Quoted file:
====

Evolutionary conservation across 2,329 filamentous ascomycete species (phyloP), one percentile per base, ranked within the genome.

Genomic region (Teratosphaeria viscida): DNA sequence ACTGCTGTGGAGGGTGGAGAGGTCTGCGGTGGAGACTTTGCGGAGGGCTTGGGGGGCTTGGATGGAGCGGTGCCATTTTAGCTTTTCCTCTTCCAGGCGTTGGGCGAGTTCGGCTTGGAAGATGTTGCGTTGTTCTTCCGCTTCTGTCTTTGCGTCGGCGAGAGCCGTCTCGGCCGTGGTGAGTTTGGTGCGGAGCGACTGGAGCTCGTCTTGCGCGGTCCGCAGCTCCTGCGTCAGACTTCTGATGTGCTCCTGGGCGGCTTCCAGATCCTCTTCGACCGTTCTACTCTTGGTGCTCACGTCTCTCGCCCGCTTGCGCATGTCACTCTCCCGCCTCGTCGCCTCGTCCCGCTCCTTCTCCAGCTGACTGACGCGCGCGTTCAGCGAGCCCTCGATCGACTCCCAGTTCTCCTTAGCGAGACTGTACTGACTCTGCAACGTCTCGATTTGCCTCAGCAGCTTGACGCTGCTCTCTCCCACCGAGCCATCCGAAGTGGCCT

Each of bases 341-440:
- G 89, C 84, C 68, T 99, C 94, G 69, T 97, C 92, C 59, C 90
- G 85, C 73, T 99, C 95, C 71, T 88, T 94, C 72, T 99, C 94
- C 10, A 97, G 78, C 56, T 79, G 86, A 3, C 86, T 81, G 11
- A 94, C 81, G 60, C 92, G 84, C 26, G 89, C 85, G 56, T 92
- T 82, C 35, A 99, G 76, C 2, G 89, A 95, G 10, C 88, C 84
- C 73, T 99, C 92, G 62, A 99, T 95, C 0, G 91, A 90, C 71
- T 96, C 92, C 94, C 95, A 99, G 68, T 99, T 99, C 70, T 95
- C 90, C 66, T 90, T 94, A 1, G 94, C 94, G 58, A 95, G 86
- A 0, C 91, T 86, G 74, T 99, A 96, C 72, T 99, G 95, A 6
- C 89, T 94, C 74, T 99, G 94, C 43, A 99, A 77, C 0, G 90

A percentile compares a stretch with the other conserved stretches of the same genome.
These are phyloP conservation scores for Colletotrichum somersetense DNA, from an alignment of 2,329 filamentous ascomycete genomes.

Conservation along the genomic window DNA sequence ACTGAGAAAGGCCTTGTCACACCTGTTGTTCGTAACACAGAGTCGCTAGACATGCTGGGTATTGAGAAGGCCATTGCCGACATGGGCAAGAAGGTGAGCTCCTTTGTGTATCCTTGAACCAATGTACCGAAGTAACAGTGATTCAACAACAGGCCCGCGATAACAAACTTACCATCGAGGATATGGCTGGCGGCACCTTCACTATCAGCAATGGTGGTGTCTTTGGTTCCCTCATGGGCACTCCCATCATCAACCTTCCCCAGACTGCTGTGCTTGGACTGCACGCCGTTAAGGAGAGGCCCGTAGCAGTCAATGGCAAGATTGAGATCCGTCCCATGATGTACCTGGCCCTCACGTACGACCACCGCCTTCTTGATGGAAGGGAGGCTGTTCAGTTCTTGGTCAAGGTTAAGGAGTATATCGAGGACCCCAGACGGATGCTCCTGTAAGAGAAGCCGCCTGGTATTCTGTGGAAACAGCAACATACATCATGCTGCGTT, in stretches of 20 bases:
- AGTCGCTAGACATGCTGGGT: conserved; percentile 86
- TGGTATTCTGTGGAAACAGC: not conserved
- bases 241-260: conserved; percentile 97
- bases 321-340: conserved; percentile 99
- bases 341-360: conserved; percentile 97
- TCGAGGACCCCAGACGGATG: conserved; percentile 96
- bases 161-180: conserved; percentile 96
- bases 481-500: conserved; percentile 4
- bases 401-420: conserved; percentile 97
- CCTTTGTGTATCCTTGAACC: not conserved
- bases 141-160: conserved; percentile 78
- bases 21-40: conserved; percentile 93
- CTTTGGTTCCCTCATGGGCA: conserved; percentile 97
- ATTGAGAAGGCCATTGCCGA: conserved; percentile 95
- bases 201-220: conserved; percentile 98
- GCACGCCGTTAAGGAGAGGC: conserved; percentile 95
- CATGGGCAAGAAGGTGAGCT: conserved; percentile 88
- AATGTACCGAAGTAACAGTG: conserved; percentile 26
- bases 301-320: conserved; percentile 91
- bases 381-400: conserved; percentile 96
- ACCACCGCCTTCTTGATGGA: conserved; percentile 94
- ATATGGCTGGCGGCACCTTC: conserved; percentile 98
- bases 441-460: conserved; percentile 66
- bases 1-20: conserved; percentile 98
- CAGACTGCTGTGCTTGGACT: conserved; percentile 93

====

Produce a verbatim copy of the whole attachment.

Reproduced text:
Evolutionary conservation across 2,329 filamentous ascomycete species (phyloP), one percentile per base, ranked within the genome.

Genomic region (Teratosphaeria viscida): DNA sequence ACTGCTGTGGAGGGTGGAGAGGTCTGCGGTGGAGACTTTGCGGAGGGCTTGGGGGGCTTGGATGGAGCGGTGCCATTTTAGCTTTTCCTCTTCCAGGCGTTGGGCGAGTTCGGCTTGGAAGATGTTGCGTTGTTCTTCCGCTTCTGTCTTTGCGTCGGCGAGAGCCGTCTCGGCCGTGGTGAGTTTGGTGCGGAGCGACTGGAGCTCGTCTTGCGCGGTCCGCAGCTCCTGCGTCAGACTTCTGATGTGCTCCTGGGCGGCTTCCAGATCCTCTTCGACCGTTCTACTCTTGGTGCTCACGTCTCTCGCCCGCTTGCGCATGTCACTCTCCCGCCTCGTCGCCTCGTCCCGCTCCTTCTCCAGCTGACTGACGCGCGCGTTCAGCGAGCCCTCGATCGACTCCCAGTTCTCCTTAGCGAGACTGTACTGACTCTGCAACGTCTCGATTTGCCTCAGCAGCTTGACGCTGCTCTCTCCCACCGAGCCATCCGAAGTGGCCT

Each of bases 341-440:
- G 89, C 84, C 68, T 99, C 94, G 69, T 97, C 92, C 59, C 90
- G 85, C 73, T 99, C 95, C 71, T 88, T 94, C 72, T 99, C 94
- C 10, A 97, G 78, C 56, T 79, G 86, A 3, C 86, T 81, G 11
- A 94, C 81, G 60, C 92, G 84, C 26, G 89, C 85, G 56, T 92
- T 82, C 35, A 99, G 76, C 2, G 89, A 95, G 10, C 88, C 84
- C 73, T 99, C 92, G 62, A 99, T 95, C 0, G 91, A 90, C 71
- T 96, C 92, C 94, C 95, A 99, G 68, T 99, T 99, C 70, T 95
- C 90, C 66, T 90, T 94, A 1, G 94, C 94, G 58, A 95, G 86
- A 0, C 91, T 86, G 74, T 99, A 96, C 72, T 99, G 95, A 6
- C 89, T 94, C 74, T 99, G 94, C 43, A 99, A 77, C 0, G 90

A percentile compares a stretch with the other conserved stretches of the same genome.
These are phyloP conservation scores for Colletotrichum somersetense DNA, from an alignment of 2,329 filamentous ascomycete genomes.

Conservation along the genomic window DNA sequence ACTGAGAAAGGCCTTGTCACACCTGTTGTTCGTAACACAGAGTCGCTAGACATGCTGGGTATTGAGAAGGCCATTGCCGACATGGGCAAGAAGGTGAGCTCCTTTGTGTATCCTTGAACCAATGTACCGAAGTAACAGTGATTCAACAACAGGCCCGCGATAACAAACTTACCATCGAGGATATGGCTGGCGGCACCTTCACTATCAGCAATGGTGGTGTCTTTGGTTCCCTCATGGGCACTCCCATCATCAACCTTCCCCAGACTGCTGTGCTTGGACTGCACGCCGTTAAGGAGAGGCCCGTAGCAGTCAATGGCAAGATTGAGATCCGTCCCATGATGTACCTGGCCCTCACGTACGACCACCGCCTTCTTGATGGAAGGGAGGCTGTTCAGTTCTTGGTCAAGGTTAAGGAGTATATCGAGGACCCCAGACGGATGCTCCTGTAAGAGAAGCCGCCTGGTATTCTGTGGAAACAGCAACATACATCATGCTGCGTT, in stretches of 20 bases:
- AGTCGCTAGACATGCTGGGT: conserved; percentile 86
- TGGTATTCTGTGGAAACAGC: not conserved
- bases 241-260: conserved; percentile 97
- bases 321-340: conserved; percentile 99
- bases 341-360: conserved; percentile 97
- TCGAGGACCCCAGACGGATG: conserved; percentile 96
- bases 161-180: conserved; percentile 96
- bases 481-500: conserved; percentile 4
- bases 401-420: conserved; percentile 97
- CCTTTGTGTATCCTTGAACC: not conserved
- bases 141-160: conserved; percentile 78
- bases 21-40: conserved; percentile 93
- CTTTGGTTCCCTCATGGGCA: conserved; percentile 97
- ATTGAGAAGGCCATTGCCGA: conserved; percentile 95
- bases 201-220: conserved; percentile 98
- GCACGCCGTTAAGGAGAGGC: conserved; percentile 95
- CATGGGCAAGAAGGTGAGCT: conserved; percentile 88
- AATGTACCGAAGTAACAGTG: conserved; percentile 26
- bases 301-320: conserved; percentile 91
- bases 381-400: conserved; percentile 96
- ACCACCGCCTTCTTGATGGA: conserved; percentile 94
- ATATGGCTGGCGGCACCTTC: conserved; percentile 98
- bases 441-460: conserved; percentile 66
- bases 1-20: conserved; percentile 98
- CAGACTGCTGTGCTTGGACT: conserved; percentile 93